Yes, automation resides in the digital realm, but it still requires maintenance like any physical asset. As CFO, you routinely budget for upkeep costs associated with your firm’s buildings. It should be no different for automating software. Unfortunately, there is a tendency to focus only on the cost of building and implementing software. But you can avoid long-term cost surprises by proactively budgeting for routine software maintenance like the following:
- Checking the relevance of logic paths
- Aligning subsequent process changes
- Keeping the code cybersecure
- Ensuring error-free data comes in and goes out
- Capturing the most relevant KPIs
4. Choosing stand-alone tools.
Myriad business units often want tech tools that solve their individual problems without thinking about how that automation integrates into the whole technology ecosystem. This creates more bottlenecks, as well as work redundancies, with employees logging into and toggling between multiple systems that don’t talk to each other. Moreover, more tools equal more maintenance costs.
The most successful organizations consistently limit the number of tools in their environment and manage them like a well-balanced ecosystem. So, make this your mantra: Fewer tools. Fewer rules. More impact.
5. Failing to build a learning community.
Above all, automation is a resource shift. It moves human resources away from manual and repetitive tasks that technology can do more quickly and accurately to more interesting and creative work where human judgment really matters. Therefore, the process of automating is everyone’s job, not just IT’s.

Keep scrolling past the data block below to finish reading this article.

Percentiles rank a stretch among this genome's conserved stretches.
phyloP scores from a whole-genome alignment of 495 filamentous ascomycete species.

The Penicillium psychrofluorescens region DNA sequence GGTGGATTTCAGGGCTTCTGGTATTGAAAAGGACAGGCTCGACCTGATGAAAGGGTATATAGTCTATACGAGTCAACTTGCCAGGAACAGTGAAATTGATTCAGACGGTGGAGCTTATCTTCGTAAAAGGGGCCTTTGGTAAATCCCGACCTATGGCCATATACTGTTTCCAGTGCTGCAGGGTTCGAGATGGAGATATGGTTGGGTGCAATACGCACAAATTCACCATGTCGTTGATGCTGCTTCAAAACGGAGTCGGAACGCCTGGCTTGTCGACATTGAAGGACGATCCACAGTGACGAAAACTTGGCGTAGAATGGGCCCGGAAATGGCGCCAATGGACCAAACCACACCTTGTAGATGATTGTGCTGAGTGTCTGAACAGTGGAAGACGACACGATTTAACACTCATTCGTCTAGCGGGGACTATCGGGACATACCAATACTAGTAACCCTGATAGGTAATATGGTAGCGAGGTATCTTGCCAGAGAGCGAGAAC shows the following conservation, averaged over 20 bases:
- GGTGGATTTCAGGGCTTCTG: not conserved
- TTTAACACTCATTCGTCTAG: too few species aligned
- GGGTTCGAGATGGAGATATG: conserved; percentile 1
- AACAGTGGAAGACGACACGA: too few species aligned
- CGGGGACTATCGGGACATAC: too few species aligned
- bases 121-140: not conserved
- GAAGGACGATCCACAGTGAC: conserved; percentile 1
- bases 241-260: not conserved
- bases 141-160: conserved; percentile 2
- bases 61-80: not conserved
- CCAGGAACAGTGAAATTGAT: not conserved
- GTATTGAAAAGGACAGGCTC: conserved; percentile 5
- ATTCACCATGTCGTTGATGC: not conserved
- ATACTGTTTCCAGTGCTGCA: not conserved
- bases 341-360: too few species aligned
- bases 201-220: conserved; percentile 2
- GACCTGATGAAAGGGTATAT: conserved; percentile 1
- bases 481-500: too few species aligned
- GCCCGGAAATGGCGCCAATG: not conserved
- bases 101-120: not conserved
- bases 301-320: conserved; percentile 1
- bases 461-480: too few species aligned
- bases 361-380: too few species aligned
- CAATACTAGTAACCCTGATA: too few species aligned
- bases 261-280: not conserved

Intentionally connect those who will benefit from the automation with the internal and external professionals who seek, build, and implement solutions. CFOs who ensure their automation projects involve more than IT create a community of participants, not perceived victims who fear automation. These empowered employees will help you celebrate successes, learn from mishaps, and ultimately, build the culture of change necessary for automation to have a lasting impact.
Technology Enablement at Its Best
Several years after my Y2K mishap, I automated a process that verifiably reduced turnaround time from two weeks to two hours. That’s automation for the bottom line. You see underneath all the technical jargon, IT professionals like me share a core belief with CFOs like you: the truth lies in the scientific data. Now that you know the automation pitfalls to avoid, you’re ready to engage with IT for outcomes, not automation for automation sake.
Interested in learning more about how BUILT’s digital transformation experts can take your business to the next level?Connect today: https://www.builtglobal.com/contact
About the author, Anne Hungate, Head of Technology and Transformation at Launched2Lead: Anne is a proven leader in Digital Transformation and Technology Modernization that believes in the power of story, and the value of data. With a focus on setting a vision, she has led transformation and modernization through the rapidly changing technology landscape. She not only envisions where technology needs to go, she has lead teams of smart-creatives on that journey.